The Miller Stemmons Historic District is roughly bounded by Neches to the north, Woodlawn to the west, Elsbeth to the east and Davis to the south. The area today is part of Kidd Springs. It is compromised largely of 1 and 2 story single family homes constructed between 1910 to the late 1930’s and multi-family apartments constructed in the 1920’s.  It encompasses approximately 124 acres. At the time of designation on the National Register of Historic Places in 1994, the district had 381 properties; 243 were Contributing and 138 were Noncontributing. 


The area is unique in the sheer abundance of various forms of architecture it offers.  Because it developed slowly, one can find Classic Revival, Prairie, Craftsman and Four-square of various sizes and characteristics. During the district’s period of significance from 1910 – the early 30’s, economic forces dictated that the area shift from grand homes for doctors and lawyers to more modest homes for middle class residents

Taken from the designation report from 1994:

During the 1980s, the area was rediscovered. A small number of single-family houses built in the 1980s indicated a reversal of mid-20th century trends to overdevelop the neighborhood. Although these new buildings do not contribute to the historic character of the district, their scale and placement respect the character established by the historic development. In addition, ongoing restoration activities such as the commercial reuse of the fire station have helped reclaim many historic buildings. 

The Miller and Stemmons Historic District is an excellent collection of domestic buildings that date primarily from c. 1910 through the late 1930s. The district represents the typical suburban neighborhood that developed in Oak Cliff during the early 20th century and is linked with the historic context Suburban Development in Oak Cliff, Dallas, 1887-1944. The period of significance extends from the construction of the oldest extant buildings in the district in 1910 to 1944, fifty years ago. The district is eligible for inclusion in the National Register under Criterion C in the area of Architecture at a local level. Although similar developments survive in the Oak Cliff, few retain their integrity to such a noteworthy degree.

Miller Springs is now part of the larger Kidd Springs Neighborhood.
In the early 2000's A small district of three 1920's apartment complexes at 901-03 and 905-07 Bishop and 835 Bishop was landmarked as the North Bishop Avenue Historic District.

In 2010, new zoning was passed which reduced setbacks, increased building heights and placed minimal architectural standards for new construction. The zoning relies on a developer’s taste and good behavior while allowing them to maximize lot density. Since PD-830 was passed, new construction has offered thoughtful infill as well as intrusive architecture that threatens the character of this historic neighborhood.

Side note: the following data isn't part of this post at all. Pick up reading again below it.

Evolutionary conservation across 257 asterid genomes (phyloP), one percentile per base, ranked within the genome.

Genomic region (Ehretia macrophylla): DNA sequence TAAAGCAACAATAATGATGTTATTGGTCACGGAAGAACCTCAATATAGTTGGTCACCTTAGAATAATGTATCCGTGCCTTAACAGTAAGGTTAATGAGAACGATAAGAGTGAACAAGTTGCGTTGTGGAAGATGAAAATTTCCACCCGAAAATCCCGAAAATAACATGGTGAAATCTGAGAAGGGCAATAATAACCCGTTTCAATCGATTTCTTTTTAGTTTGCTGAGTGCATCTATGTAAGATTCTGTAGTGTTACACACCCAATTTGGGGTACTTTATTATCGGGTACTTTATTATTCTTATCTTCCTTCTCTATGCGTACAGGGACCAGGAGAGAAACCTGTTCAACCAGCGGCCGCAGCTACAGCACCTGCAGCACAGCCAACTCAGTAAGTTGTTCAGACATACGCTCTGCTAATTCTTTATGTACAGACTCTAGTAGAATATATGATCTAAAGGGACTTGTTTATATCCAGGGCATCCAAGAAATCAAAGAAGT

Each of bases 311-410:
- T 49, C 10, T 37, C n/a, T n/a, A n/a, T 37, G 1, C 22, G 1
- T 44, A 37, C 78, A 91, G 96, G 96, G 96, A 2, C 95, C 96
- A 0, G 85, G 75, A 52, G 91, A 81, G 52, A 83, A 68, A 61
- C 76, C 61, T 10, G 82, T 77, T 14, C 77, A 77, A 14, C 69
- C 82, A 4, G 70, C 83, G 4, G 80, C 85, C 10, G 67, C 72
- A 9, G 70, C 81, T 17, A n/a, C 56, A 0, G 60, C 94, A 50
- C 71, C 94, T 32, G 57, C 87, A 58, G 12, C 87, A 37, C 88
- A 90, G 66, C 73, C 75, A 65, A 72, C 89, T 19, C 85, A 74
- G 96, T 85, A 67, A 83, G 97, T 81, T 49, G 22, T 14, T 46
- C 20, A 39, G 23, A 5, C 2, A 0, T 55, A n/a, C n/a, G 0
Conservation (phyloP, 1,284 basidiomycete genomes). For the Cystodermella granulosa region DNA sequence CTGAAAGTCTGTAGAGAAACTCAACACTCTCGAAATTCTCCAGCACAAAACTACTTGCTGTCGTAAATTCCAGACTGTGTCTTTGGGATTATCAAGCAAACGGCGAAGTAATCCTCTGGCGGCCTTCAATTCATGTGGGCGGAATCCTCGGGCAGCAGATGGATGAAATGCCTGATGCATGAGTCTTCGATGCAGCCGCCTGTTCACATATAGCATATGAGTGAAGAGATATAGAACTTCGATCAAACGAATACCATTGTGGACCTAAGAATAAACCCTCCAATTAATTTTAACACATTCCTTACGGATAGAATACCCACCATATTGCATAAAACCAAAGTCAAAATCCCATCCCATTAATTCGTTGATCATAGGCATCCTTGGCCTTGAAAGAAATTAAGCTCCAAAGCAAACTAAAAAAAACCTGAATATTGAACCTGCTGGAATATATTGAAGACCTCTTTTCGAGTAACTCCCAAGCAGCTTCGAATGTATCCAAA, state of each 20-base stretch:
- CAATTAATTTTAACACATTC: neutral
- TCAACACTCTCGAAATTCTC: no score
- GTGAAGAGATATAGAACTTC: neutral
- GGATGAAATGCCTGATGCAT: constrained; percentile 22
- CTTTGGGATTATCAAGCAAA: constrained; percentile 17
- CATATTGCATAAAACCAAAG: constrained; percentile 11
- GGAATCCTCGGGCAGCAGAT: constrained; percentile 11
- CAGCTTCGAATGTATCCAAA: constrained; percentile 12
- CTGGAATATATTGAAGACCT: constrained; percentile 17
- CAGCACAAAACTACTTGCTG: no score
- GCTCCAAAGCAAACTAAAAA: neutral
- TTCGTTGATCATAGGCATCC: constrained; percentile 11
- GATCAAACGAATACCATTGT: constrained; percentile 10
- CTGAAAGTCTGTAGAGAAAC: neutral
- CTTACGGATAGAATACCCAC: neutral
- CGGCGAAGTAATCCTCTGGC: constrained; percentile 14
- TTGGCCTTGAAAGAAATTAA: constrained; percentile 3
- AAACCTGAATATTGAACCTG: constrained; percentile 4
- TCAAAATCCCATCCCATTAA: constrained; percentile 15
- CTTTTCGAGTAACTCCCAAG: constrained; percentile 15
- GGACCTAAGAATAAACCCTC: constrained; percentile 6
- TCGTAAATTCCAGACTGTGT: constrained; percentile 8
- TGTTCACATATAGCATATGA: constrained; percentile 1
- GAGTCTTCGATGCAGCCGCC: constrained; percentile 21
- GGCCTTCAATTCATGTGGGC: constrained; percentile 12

Pictured above is a new home in the 1000 block of N. Bishop. The home conforms to the blockface and blends in well with the adjacent houses.  Setbacks are observed and materials compliment those found in the neighborhood.   Fenestration is compatible and the use is appropriate.  

N. Bishop Avenue is one of the few streets in Oak Cliff that can legitimately be considered a boulevard. New street improvements, bike lanes and the addition of period lighting compliment this reality. Pictured above is a new apartment building in the 800 block of N. Bishop, one of two on the Avenue.  A smaller version is under construction in the 900 block of N. Bishop. Both are inappropriately scaled for the neighborhood and the “walkable” urban boulevard.

We have heard much concern from the community about these new structures. These buildings violate the established setbacks of the historic blockface. The style, mass and scale are large and inconsistent with the patterns established on the street. The fenestration pattern, primarily the introduction of Garden Apartment French Doors, is inappropriate. The height allows views into neighboring properties, causing concern from adjacent property owners. The brick choice feels institutional rather than residential. Stucco or “Hardie-panel with stucco finish” as the predominant exterior material is not compatible with other structures on the street. Other houses and buildings on the street are either wood siding or authentic masonry. While currently unfinished, the lack of either human scale or architectural detail on these new buildings is apparent.  They could have been even taller if street-level nonresidential use had been included, with a maximum height of 42 feet. 

Bishop Davis PD 360 must be revisited for some of these issues to be resolved. The recent fight for a zoning variance required for the Oak Cliff Chamber of Commerce to re-purpose a one-story doctor's office is just one of the many flaws in the new zoning, which allows only residential or mixed-use development. Several of the larger homes would make wonderful Bed and Breakfasts, but that isn't allowed.  Several additional zoning concerns are now apparent with this new architecture. A historic overlay would have solved many problems for the neighborhood and saved so many people much energy and fighting. It is still the best option. These issues will continue to destroy the integrity of the historic neighborhood if ignored.

Michael Amonett & Alicia Quintans